[I edited the question and put stronger emphasis on "constant curvature" than on "naturalness".]

One of the most prominent problems of ancient mathematics was the squaring of the circle: to construct the square with the same area as a given circle.

A related problem is linearizing the circle: to find a natural transition between a given line segment of length $L$ (having constant curvature $0 = 1/\infty$) and the circle with circumference $U = 2\pi R = L$ (with constant curvature $1/R$) going through circle segments of length $L$ (with intermediate constant curvatures $1/R'$, $\infty > R' > R$).

The question is: Along which paths do the points of the line segment move to finally yield the circle?

This is how the transition looks like:

enter image description here

The points of the line segments follow these paths:

enter image description here

as can be seen here:

enter image description here

To be honest: Even though these paths look very much like circle segments, I'm not quite sure and I didn't define them by an explicit formula (which I didn't have at hand) but heuristically using some support points and splining.

My questions are:

  • Are these paths really circle segments?

  • If so: How to parametrize them?

  • If not so: What kind of curves are they otherwise?

Please allow me – freely associating – to compare the pictures above with this (artificially symmetrized) picture of The Great Wave off Kanagawa

enter image description here

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    $\begingroup$ Do we have an actual definition of what it means for this transition to "appear natural"? $\endgroup$ – Morgan Rodgers Feb 27 at 17:56
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    $\begingroup$ I think it would be "natural" to think of a family of curves $\gamma_t$, $t\in[0,1]$, of constant curvature such that $\gamma_0$ is the flat line (curvature 0), $\gamma_1$ is the circle (curvature 1/R) and each $\gamma_t$ has curvature $t\cdot1/R$. $\endgroup$ – Mars Plastic Feb 27 at 18:06
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    $\begingroup$ I think you could probably make a map that "appears natural" using circles for the paths, and you could also probably make a different map without using circles that also "appears natural". So without a definition of what that term means, I don't know what answer you are looking for. $\endgroup$ – Morgan Rodgers Feb 27 at 18:08
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    $\begingroup$ Maybe I'm missing something, but this 'transition' seems quite arbitrary to me. $\endgroup$ – rafa11111 Feb 27 at 18:20
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    $\begingroup$ You ask about making it "appear natural", but it's not clear what this means. You have things that look like circle segments, and you ask if they "really are circle segments", but we just have a picture, so how can we tell? $\endgroup$ – Morgan Rodgers Feb 27 at 18:34

What you want can be achieved using circle arcs, centered at $(0,r)$, of radius $r$ and central angle $2\pi R/r$, with $r$ varying between $1$ and $+\infty$. But I don't know if that is "natural" or not. Here's how it looks:

enter image description here


Each endpoint of the arc describes a spiral curve, given by: $$ x={\pi R\over 2\theta}\sin{2\theta},\quad y={\pi R\over 2\theta}\left(1-\cos{2\theta}\right), $$ where $\theta$ is the polar angle. This also gives the simple polar equation: $$ \rho={\pi R}{\sin \theta\over\theta},\quad 0\le\theta\le{\pi\over2}. $$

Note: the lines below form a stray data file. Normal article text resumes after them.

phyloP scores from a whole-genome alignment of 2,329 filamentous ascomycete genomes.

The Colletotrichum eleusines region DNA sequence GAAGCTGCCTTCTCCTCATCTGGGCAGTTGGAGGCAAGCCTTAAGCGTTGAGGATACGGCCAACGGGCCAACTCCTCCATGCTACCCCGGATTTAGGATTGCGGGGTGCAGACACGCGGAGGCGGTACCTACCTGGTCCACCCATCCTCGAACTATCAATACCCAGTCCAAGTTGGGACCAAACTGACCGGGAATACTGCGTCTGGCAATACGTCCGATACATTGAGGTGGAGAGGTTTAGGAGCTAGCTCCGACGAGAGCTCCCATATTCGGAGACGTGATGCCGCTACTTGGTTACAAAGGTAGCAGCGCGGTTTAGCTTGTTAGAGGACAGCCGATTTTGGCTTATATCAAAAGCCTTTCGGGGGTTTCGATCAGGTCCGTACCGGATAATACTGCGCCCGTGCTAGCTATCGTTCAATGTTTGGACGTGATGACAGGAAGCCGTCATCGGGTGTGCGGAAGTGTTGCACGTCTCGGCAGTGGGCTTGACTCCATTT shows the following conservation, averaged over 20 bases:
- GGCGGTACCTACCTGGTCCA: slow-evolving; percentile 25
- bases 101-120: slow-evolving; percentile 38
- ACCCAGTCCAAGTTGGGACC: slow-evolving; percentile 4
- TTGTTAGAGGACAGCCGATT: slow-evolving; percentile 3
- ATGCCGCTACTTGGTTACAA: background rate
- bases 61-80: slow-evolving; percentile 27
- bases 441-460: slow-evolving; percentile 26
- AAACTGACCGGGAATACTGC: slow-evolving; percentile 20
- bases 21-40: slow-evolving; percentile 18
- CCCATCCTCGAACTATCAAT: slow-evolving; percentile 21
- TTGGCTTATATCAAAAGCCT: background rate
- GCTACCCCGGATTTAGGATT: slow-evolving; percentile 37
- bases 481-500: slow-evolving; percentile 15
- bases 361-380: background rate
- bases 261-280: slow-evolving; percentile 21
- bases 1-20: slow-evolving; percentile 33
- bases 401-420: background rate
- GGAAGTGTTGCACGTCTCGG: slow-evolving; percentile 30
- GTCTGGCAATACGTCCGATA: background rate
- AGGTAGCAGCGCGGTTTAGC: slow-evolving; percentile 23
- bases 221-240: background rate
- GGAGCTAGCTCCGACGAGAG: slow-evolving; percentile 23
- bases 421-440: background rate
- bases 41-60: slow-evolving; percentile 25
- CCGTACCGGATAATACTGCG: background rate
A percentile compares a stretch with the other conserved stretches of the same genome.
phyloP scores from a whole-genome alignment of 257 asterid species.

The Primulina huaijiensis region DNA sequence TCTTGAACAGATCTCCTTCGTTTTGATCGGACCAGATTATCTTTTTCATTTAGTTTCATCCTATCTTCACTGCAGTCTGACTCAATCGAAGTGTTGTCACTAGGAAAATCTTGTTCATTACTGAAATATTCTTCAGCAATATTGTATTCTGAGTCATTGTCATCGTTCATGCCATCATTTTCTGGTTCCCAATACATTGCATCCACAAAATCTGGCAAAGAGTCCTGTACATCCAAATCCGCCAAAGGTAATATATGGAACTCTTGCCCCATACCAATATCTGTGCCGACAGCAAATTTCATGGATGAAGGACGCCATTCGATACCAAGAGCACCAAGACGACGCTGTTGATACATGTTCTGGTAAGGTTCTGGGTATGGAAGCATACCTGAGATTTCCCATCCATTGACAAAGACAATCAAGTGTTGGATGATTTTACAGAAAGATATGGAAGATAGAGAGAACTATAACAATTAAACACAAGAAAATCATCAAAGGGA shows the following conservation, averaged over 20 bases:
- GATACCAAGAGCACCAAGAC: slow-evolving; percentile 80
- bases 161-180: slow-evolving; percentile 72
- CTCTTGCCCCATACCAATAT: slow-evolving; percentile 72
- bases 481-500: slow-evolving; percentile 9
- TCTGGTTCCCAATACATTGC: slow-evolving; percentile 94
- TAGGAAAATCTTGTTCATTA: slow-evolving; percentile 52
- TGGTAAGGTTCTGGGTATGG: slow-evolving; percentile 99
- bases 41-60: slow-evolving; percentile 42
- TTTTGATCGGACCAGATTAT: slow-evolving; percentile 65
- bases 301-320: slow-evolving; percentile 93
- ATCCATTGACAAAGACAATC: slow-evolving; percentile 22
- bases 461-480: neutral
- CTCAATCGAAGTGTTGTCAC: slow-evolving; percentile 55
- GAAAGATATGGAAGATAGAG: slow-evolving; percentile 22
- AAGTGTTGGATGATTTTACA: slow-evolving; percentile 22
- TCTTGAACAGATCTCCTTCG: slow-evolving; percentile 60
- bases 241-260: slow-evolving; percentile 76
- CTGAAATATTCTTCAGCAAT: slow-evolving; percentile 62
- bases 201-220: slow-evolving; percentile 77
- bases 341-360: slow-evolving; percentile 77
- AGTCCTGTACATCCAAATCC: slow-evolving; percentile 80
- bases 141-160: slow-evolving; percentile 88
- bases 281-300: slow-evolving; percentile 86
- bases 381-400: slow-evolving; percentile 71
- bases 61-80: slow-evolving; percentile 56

• $\begingroup$ That's essentially my approach. Good to know, that an expert like you came to the same conclusion. Concerning "natural": which approach could be more "natural"? $\endgroup$ – Hans-Peter Stricker Feb 27 at 19:23
  • $\begingroup$ How (and with which tools) did you create your elegant animated gif? (I had a hard time with mine.) $\endgroup$ – Hans-Peter Stricker Feb 27 at 19:45
  • $\begingroup$ I used GeoGebra, which is free: www.geogebra.org $\endgroup$ – Aretino Feb 27 at 20:20
  • $\begingroup$ Can you share this plot with me, i.e. save the plot and share the link? $\endgroup$ – Hans-Peter Stricker Feb 27 at 20:49
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    $\begingroup$ The path of the endpoints is some kind of spiral: $$\left(\pi{\sin t\over t},\pi{1-\cos t\over t}\right).$$ $\endgroup$ – Aretino Feb 27 at 21:20

If we want this transition to have all the points on the boundary of a circle at all times, then it makes most sense to parameterize by the radius of this circle (and apply a transformation to get it in terms of finite time later). For simplicity, I will also have the transition be to a vertical line.

We shall have the radius of the circle $C_r$ be $r$ and centre be $(-r,0)$, such that $(0,0)$ is on $C_r$ for all $r$. The coordinates of the point at arclength $s$ from $(0,0)$ are then given by $(r (\cos(s/r) - 1), r \sin(s/r))$.

The most natural way to transition would likely be varying the curvature at a constant rate; thus we create a family of curves $f_t:[-\pi, \pi]\to\mathbb{R}^2$ where $t\in[0,1]$ by \begin{align} f_t(s) &= \left(\frac{\cos(s(1-t))-1}{1-t}, \frac{\sin(s(1-t))}{1-t}\right)&t<1\\ f_1(s) &= (0, s)& \end{align}

Since the goals here seem to be rather subjective, I would attempt this and see how it looks to you (beyond making substitutions as needed to result in a horizontal line).

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    $\begingroup$ Note that the paths of the endpoints are given by setting $s = \pm \pi$ in your parametric curve. The resulting paths are not circle segments (as the OP guessed they might be); this can be seen by calculating their curvature. $\endgroup$ – Michael Seifert Feb 27 at 21:57

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